Re: GM&O 4670


jace6315
 

I suspect that the draw to the GM&O was that wooden single sheathed cars were likely cheaper to buy (but more expensive to maintain) compared to the steel sided cars (single or double sheathed).

Jim Matthews

-------- Original message --------
From: Tim O'Connor <timboconnor@...>
Date: 1/30/19 12:05 PM (GMT-05:00)
To: main@RealSTMFC.groups.io
Subject: Re: [RealSTMFC] GM&O 4670

Ben

Yep, you're right. Including the War Emergency cars, the GM&O had
"modern" single sheathed
box cars with 4-4, 4-5, and 5-5 ends! I think you're right - looks like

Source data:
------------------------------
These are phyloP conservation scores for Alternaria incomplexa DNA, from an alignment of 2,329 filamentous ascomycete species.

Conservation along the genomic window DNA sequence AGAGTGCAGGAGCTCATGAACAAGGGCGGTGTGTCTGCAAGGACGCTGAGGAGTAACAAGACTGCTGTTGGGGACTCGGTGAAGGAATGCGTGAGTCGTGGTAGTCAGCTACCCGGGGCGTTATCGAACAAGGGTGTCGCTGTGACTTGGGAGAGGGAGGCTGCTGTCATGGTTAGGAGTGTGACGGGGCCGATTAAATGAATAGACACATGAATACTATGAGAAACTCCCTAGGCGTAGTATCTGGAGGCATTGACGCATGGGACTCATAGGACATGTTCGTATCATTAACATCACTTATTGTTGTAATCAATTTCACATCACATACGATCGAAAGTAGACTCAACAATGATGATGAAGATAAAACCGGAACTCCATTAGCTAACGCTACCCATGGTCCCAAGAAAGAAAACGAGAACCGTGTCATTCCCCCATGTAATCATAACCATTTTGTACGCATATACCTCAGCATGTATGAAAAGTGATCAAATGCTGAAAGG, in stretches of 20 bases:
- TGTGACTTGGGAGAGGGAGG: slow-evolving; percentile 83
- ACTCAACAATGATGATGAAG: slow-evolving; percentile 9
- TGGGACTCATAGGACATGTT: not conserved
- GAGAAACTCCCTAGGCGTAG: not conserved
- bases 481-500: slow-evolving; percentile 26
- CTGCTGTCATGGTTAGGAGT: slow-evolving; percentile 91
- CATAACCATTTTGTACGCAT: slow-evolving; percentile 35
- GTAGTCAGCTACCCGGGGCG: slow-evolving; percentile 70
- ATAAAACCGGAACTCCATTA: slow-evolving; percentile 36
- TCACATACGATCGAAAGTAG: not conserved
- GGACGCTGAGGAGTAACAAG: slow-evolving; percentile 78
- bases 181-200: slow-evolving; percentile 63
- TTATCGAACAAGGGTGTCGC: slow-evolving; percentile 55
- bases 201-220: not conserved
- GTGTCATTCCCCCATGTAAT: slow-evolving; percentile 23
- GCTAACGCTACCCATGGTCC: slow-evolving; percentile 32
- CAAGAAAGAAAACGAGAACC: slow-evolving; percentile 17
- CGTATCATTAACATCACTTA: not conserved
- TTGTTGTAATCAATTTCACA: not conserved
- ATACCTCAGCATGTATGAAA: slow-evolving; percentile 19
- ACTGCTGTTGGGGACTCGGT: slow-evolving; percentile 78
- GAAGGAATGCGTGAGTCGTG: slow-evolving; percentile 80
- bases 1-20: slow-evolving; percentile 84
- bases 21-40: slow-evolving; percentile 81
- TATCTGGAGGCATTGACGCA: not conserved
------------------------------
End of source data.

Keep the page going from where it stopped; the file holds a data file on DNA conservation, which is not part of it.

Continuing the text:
GM&O followed the 1932, then
the 1937, and then the modified 1937 AAR designs. A case of they liked
the box cars but preferred
to use wood sides - perhaps to mollify their local lumber mill customers.

Tim O'Connor



On 1/29/2019 1:58 PM, Benjamin Scanlon via Groups.Io wrote:
> Hi, is it though, Tim?
>
> 6470 (sorry for wrong number in title of email) looks to have 4-4
> ends, the 20188 has 4-5.
>
> Also if you count the horizontal corrugations on the door, 6470 has 16
> and 20188 has 18.
>
> Further, look at where the diagonal brace ends on the car end, on the
> two cars.
>
> I am wondering if 20188 may be a composite sided version of a 1937 AAR?
> --
> Ben Scanlon
> Tottenham, England



--
*Tim O'Connor*
*Sterling, Massachusetts*



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